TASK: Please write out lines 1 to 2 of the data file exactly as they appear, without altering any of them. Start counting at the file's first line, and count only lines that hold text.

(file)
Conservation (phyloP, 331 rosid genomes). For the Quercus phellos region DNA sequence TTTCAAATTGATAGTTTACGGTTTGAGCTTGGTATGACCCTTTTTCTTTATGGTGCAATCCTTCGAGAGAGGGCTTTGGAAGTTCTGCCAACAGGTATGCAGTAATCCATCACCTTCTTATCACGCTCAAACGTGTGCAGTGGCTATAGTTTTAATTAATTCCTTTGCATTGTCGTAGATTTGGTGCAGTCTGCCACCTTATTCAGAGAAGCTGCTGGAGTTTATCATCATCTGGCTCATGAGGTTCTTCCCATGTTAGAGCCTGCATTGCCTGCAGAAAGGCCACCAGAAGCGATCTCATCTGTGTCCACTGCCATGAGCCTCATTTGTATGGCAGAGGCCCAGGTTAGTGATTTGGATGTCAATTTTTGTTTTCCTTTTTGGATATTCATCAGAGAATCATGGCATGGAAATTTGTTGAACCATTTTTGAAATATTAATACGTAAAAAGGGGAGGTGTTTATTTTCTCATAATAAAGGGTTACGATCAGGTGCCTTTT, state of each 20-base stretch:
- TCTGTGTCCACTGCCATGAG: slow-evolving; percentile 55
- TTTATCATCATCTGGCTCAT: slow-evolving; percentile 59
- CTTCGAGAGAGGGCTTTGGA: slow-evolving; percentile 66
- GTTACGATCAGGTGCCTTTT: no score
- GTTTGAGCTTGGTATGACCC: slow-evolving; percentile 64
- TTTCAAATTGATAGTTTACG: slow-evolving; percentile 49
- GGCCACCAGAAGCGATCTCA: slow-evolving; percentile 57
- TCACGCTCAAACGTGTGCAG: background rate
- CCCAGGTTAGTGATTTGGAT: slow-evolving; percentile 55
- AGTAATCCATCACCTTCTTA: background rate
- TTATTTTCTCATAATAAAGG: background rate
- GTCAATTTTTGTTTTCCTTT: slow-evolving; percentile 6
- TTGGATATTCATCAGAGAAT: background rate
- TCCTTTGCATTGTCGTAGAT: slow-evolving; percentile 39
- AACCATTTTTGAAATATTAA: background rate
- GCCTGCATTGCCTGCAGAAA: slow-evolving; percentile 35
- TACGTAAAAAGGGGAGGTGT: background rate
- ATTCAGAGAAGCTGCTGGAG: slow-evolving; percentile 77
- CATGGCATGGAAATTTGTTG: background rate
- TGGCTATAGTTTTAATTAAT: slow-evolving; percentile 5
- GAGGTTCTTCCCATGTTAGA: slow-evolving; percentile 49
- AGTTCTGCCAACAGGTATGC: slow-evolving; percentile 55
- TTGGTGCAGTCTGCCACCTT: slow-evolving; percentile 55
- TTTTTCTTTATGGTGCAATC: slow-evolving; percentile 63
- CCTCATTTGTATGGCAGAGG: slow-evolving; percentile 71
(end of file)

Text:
Conservation (phyloP, 331 rosid genomes). For the Quercus phellos region DNA sequence TTTCAAATTGATAGTTTACGGTTTGAGCTTGGTATGACCCTTTTTCTTTATGGTGCAATCCTTCGAGAGAGGGCTTTGGAAGTTCTGCCAACAGGTATGCAGTAATCCATCACCTTCTTATCACGCTCAAACGTGTGCAGTGGCTATAGTTTTAATTAATTCCTTTGCATTGTCGTAGATTTGGTGCAGTCTGCCACCTTATTCAGAGAAGCTGCTGGAGTTTATCATCATCTGGCTCATGAGGTTCTTCCCATGTTAGAGCCTGCATTGCCTGCAGAAAGGCCACCAGAAGCGATCTCATCTGTGTCCACTGCCATGAGCCTCATTTGTATGGCAGAGGCCCAGGTTAGTGATTTGGATGTCAATTTTTGTTTTCCTTTTTGGATATTCATCAGAGAATCATGGCATGGAAATTTGTTGAACCATTTTTGAAATATTAATACGTAAAAAGGGGAGGTGTTTATTTTCTCATAATAAAGGGTTACGATCAGGTGCCTTTT, state of each 20-base stretch:
- TCTGTGTCCACTGCCATGAG: slow-evolving; percentile 55